Vermont Legalized Marijuana Too Fast, Say Police

James MacWilliams prunes a marijuana plant that he is growing indoors in Portland, Maine, on Dec. 13. 2017. (AP Photo/Robert F. Bukaty, File)

Only a few hours after Attorney General Jeff Sessions announced Jan. 4 he would enforce federal marijuana laws, NORML was celebrating the Vermont House’s approval of a proposal to legalize recreational marijuana.


Five days later, on Jan. 9, NORML rejoiced again when the New Hampshire State House approved similar legislation.

The next day, NORML declared the death of “the failed Flat Earth policies of marijuana prohibition” when the Vermont Senate concurred with the House and sent the bill legalizing pot on to Gov. Phil Scott (R).

“The majority of Vermonters, like the majority of the American public, desire to live in a community where responsible adults who choose to consume cannabis are no longer criminalized or stigmatized. Governor Scott would be wise to provide Vermonters with this path forward, rather than cling to the failed policies of the past,” said NORML’s Deputy Director Paul Armentano.

Vermont Democrat state Rep. Cynthia Brownington warned her colleagues they had made a mistake.

“This legalization bill will result in more use of cannabis, and it may result in more impaired drivers under the influence of cannabis,” Brownington said.

However, Vermont House Majority Leader Jill Krowinski (D) described the legislation as a “thoughtful, incremental approach to marijuana legislation.”

“We’re proud to be the first state in the nation to pass marijuana legalization without the pressure of a public referendum,” Krowinski said in a statement.

As expected, the Vermont Senate quickly approved legislation, which is similar to a bill that passed the legislature last year, only to be vetoed by Gov. Scott.

It’s important to remember this is Vermont, not California. Lawmakers in Montpelier approved legislation that is very low-key compared to what other states have done.


The Vermont proposal, which Scott is expected to sign, would allow adults to possess less than an ounce of marijuana and grow two mature or four immature pot plants at home. The legislation was rewritten to address Scott’s concerns about kids smoking pot and people high on pot while driving.

The New Hampshire legislation would allow the possession of up to three-quarters of an ounce of pot for recreational use and the cultivation of three mature plants by adults over the age of 21.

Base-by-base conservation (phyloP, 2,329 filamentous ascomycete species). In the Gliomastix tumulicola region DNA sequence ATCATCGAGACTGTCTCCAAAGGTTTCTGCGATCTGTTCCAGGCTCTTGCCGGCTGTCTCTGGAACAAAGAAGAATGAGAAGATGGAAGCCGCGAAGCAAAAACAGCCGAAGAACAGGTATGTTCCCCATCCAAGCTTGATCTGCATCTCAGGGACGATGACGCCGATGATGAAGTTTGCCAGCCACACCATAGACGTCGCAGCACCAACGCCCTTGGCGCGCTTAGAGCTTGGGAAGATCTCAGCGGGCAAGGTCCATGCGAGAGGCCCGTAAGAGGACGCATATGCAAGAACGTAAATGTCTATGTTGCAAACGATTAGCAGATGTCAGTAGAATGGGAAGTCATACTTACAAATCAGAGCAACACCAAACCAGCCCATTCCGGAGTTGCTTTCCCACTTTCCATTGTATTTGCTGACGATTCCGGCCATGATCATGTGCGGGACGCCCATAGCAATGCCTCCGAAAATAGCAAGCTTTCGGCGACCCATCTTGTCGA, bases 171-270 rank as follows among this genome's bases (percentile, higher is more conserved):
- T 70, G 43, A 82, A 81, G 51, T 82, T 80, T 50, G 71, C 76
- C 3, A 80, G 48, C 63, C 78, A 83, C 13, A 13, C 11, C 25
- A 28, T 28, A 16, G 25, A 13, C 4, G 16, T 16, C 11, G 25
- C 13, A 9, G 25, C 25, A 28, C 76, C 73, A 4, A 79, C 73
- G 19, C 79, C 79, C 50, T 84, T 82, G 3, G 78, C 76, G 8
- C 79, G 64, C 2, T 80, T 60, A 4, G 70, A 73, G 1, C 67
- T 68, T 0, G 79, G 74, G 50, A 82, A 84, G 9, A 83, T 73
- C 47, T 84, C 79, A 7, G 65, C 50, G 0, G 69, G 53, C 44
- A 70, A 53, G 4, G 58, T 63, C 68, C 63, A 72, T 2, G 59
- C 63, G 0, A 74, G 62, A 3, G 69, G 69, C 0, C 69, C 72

The Vermont Police Association, the Vermont Association of Chiefs of Police and the Vermont Sheriffs’ Association called on state lawmakers Jan. 8 to stop action on legislation to legalize the personal use and cultivation of marijuana.

The three police groups wanted the Vermont Legislature to hold off on final action on the state House-approved bill until the Governor’s Marijuana Advisory Commission released its study on the public health and safety implications of the legislation.

“Apparently, all the research and subject matter experts’ opinions are not important enough to be considered in this discussion,” the three police groups said in a joint statement. “We find this behavior irresponsible, extremely frustrating and concerning. We are disappointed in the conduct of our elected officials as they rush to legalize marijuana without allowing all the facts to be fully vetted.”

State Rep. Kurt Wright (R) also said the legislature acted too quickly.

“We should have waited for more and better information, both from a report due in 11 days as well as Colorado,” Wright told the Burlington Free Press. “This is a mistake that we will not be able to go back from once done.”


However, state Sen. Joe Benning (R), a member of the Marijuana Advisory Commission, told the Valley News he didn’t see any reason to wait for the panel’s report.

“The report is going to tell us things that we already know,” Benning said. “There is nothing about the report that cures the problems that are presented.”

“I think some of these legislators have already made up their minds and they don’t care what the facts and statistics might say, one way or the other,” Woodstock, Vt., Police Chief Robbie Blish said. “I suspect that they already know that (the report) is going to contain information that isn’t going to speak well of their vote and I think they just want to get it passed.”

Blish said no matter what the Vermont Legislature did, he is worried about Sessions’ decision to “return to the rule of law” and rescind three Obama-administration era memos that allowed states to decide if pot should be legal without worrying about federal marijuana laws.

“Who knows what the feds are going to do,” Blish added. “By decriminalizing marijuana in Vermont, we could actually make Vermonters federal criminals.”


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